On a Sunday morning last spring, Pastor Derrick Ross delivered a sermon about generosity.
“The Bible says that generosity… will enlarge your world,” Ross told his congregation.
It had been preached inside Celebration Church near Minneapolis often through the years. But no one had any idea just how closely one of their flock had been listening.
“Dennis left more than a gift of money. He truly left his life to us,” Ross said.
Dennis Erickson served as an usher at Celebration Church for 15 years. The church really was his family — he had no spouse, no kids, no brothers or sisters.
Instead, he devoted himself to his church and his collection of cars. And when he died in his sleep in December, Erickson left his historic automobiles – both full-size vintage cars and thousands of models – and his modest, two-story home in Eagan, Minnesota to Celebration Church. And boy, they are celebrating, reports CBS News correspondent Mark Albert.
“So you walk into the house for the first time and what went through your mind?” Albert asked.
“A lot went through my mind. Not much came out of my mouth,” Ross said. “For a guy who talks a lot, it was not often that I’m found at a lack of words. And yet, it was in that moment that I became overwhelmed with his generosity.”
It’s hard not to be overwhelmed, seeing, for the first time, all the model cars, trucks, tractors and buses Dennis collected for six decades, ever since he was 9 years old. His collection includes everything from Lamborghinis to Cadillacs and fire engines.
Some are no bigger than an inch long, but together, they are quite the treasure. There are more than 32,000 — believed to be one of the largest private collections in the world.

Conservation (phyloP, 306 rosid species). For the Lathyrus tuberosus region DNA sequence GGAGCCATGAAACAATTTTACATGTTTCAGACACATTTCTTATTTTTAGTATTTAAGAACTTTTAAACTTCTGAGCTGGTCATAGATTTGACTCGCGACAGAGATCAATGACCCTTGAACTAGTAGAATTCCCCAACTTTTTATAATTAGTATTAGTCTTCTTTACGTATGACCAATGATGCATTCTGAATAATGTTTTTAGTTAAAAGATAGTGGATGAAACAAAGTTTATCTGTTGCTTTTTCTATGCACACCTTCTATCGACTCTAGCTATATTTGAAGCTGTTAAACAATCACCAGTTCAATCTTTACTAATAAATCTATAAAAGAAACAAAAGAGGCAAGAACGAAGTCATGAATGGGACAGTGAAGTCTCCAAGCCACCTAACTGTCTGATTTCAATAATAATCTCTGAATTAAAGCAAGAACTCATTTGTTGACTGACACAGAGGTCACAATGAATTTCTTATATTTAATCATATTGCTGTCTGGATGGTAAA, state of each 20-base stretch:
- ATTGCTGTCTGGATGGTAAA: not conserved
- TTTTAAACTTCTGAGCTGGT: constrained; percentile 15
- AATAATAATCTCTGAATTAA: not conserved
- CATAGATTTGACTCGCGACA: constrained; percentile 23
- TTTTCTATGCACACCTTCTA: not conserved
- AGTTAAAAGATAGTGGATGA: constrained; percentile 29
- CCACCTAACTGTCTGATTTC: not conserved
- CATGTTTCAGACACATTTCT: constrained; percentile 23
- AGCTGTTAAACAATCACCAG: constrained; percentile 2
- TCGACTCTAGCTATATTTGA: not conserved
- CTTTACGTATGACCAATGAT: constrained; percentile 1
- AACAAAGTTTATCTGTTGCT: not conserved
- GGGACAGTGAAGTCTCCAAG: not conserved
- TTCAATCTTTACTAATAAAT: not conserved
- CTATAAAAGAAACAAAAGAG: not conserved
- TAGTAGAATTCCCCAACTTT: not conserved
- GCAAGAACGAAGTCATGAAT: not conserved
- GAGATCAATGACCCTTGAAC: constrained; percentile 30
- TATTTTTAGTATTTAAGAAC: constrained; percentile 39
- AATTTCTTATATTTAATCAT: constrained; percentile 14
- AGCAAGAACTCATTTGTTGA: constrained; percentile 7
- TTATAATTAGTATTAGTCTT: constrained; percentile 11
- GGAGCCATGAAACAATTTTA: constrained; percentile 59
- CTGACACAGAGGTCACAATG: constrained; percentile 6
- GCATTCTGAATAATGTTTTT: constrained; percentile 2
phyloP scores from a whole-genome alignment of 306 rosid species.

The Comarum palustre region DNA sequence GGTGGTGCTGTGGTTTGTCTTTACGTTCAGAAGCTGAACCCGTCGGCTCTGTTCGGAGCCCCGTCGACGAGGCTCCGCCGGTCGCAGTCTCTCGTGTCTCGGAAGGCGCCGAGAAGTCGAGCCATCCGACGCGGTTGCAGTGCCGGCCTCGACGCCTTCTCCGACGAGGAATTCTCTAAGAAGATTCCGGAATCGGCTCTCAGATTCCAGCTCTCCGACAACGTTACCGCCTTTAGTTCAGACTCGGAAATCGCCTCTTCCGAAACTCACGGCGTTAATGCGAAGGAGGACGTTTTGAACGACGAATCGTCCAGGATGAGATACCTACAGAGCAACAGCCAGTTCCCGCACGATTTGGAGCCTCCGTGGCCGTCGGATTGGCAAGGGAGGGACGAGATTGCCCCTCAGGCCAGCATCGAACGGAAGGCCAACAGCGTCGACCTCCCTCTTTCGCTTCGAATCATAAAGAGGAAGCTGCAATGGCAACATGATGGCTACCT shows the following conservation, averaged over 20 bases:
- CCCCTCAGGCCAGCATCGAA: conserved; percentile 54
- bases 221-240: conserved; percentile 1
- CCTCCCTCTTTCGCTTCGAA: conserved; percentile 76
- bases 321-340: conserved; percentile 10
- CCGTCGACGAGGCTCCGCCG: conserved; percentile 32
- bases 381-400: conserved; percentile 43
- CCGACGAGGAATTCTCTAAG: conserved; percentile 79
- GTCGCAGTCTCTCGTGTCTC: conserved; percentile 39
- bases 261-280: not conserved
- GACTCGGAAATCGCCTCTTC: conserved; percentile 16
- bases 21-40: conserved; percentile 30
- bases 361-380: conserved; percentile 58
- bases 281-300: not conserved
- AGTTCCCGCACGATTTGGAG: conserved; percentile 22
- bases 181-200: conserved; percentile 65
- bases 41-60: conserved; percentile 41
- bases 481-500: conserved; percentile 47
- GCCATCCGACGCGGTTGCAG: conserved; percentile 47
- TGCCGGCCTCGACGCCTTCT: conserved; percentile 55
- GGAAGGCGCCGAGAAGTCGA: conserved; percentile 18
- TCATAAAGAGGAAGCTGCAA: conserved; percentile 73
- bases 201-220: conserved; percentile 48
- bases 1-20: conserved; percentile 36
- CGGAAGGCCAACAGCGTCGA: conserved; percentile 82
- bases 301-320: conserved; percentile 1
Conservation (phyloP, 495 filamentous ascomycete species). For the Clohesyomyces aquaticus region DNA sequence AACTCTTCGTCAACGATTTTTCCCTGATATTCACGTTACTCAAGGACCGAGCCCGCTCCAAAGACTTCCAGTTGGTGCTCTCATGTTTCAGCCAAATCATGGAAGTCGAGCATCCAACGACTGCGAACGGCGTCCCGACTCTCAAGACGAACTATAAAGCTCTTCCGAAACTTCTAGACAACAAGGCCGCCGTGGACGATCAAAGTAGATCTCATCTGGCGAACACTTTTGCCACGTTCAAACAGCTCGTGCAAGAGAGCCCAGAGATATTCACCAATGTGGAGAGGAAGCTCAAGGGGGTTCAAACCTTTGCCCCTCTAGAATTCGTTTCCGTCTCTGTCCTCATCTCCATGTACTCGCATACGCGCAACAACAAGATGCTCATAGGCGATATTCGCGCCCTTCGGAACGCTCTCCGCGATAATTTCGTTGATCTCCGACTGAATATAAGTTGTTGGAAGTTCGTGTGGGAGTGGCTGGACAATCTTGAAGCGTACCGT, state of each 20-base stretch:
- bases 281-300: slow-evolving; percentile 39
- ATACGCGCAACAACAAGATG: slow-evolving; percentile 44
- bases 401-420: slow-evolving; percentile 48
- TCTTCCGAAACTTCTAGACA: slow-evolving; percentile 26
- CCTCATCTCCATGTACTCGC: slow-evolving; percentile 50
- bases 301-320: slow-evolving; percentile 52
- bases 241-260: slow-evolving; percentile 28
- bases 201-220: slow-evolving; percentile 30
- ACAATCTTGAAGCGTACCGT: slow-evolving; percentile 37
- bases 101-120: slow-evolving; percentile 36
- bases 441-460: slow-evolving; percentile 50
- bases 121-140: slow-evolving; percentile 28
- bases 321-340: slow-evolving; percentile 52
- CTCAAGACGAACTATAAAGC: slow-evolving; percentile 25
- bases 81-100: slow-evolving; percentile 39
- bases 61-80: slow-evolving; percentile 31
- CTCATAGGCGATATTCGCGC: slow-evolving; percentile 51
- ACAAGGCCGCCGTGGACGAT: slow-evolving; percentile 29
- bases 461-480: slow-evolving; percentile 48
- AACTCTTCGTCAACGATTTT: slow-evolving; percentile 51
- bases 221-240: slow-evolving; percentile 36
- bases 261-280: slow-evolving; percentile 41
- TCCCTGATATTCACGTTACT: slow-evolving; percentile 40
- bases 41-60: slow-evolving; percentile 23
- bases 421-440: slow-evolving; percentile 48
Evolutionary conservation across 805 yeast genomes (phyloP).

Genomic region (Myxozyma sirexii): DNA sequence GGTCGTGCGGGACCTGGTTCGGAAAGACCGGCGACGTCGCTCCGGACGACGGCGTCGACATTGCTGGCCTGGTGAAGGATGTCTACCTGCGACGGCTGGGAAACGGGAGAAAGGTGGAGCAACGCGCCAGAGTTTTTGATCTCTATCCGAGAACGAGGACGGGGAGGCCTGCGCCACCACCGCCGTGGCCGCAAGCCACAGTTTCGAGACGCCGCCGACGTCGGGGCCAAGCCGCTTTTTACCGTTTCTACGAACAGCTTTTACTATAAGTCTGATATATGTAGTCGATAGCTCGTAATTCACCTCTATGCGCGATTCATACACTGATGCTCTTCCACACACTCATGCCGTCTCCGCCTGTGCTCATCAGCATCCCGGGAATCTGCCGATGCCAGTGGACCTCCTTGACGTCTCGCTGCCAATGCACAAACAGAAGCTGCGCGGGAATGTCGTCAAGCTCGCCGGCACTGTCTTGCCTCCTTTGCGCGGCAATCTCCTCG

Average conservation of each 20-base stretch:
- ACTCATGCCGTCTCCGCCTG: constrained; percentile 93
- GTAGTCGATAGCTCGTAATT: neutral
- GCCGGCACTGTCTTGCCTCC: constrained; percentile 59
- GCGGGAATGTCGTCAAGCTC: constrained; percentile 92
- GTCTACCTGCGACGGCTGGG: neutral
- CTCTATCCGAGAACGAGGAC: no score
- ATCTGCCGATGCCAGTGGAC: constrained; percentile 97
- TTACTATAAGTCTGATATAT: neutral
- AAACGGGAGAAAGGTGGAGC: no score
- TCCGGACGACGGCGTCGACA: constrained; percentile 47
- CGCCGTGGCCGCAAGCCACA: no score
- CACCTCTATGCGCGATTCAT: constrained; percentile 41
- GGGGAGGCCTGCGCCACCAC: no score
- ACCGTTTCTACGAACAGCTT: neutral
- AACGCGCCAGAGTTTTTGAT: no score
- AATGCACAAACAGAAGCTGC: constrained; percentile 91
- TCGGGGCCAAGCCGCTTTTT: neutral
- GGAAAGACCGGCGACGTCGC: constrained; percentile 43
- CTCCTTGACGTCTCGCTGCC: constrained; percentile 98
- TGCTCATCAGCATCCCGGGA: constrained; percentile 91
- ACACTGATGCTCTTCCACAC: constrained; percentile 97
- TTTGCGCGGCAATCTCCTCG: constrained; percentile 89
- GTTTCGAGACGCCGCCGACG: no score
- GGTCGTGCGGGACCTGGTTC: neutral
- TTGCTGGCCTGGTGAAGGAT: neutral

The 69-year-old engineer designed cabinets and cases to showcase the collection, which he parked in the living room, bathroom, laundry room, closets, basement, and even in the bedrooms.
For Lisa Lundsdtrom – a member of the church board and the executor of the estate, it was a real revelation.
“He parked them on the bed too. Hundreds,” Lundstrom said. “Awe and wonder was going through my head.”
“You said you experience wonder?” Albert asked. “Why did you choose that word?”
In all, the number of model cars total more than one a day for his entire 69 years alive. And Erickson’s devotion didn’t end at model cars either.
His five preserved classics, including a 1959 Edsel and Henry Ford’s second mechanical marvel — the 1931 Ford Model A — are still in beautiful condition. Erickson would enter these beauties in car shows with his father. For Lisa Lundstrom, her surprise quickly gave way to something else – a feeling of divine responsibility.
“I feel that one day, I will be seeing my mom and dad and Dennis in heaven and I know probably one of the first things I’m going to have to answer to Dennis for is, what happened to all of his cars,” Lundstrom said. “Not just dollar wise or where they went, but how his gift was used to help so many people.”
Since May, Erickson’s gift has raised around $400,000. One family of five put down $14,000 for the Edsel. The Model A fetched $8,000; his Caprice, another $2,500. One baby’s grandmother even chipped in $250 for a peddle car.
Erickson’s house was also sold, so volunteers from the church helped clean all those shelves full of cars, which just this week were transported to an auction house in Cincinnati.
The estate’s price tag, which also includes a newly discovered $48,000 annuity, could total $750,000. It will make it possible to build more classrooms at the church and expand its school.
Pastor Ross said the congregation has doubled in size in the past year. The church is still hoping to break ground by December, a year after Erickson’s death.
“One year later, his impact will be visible from the road,” Ross said.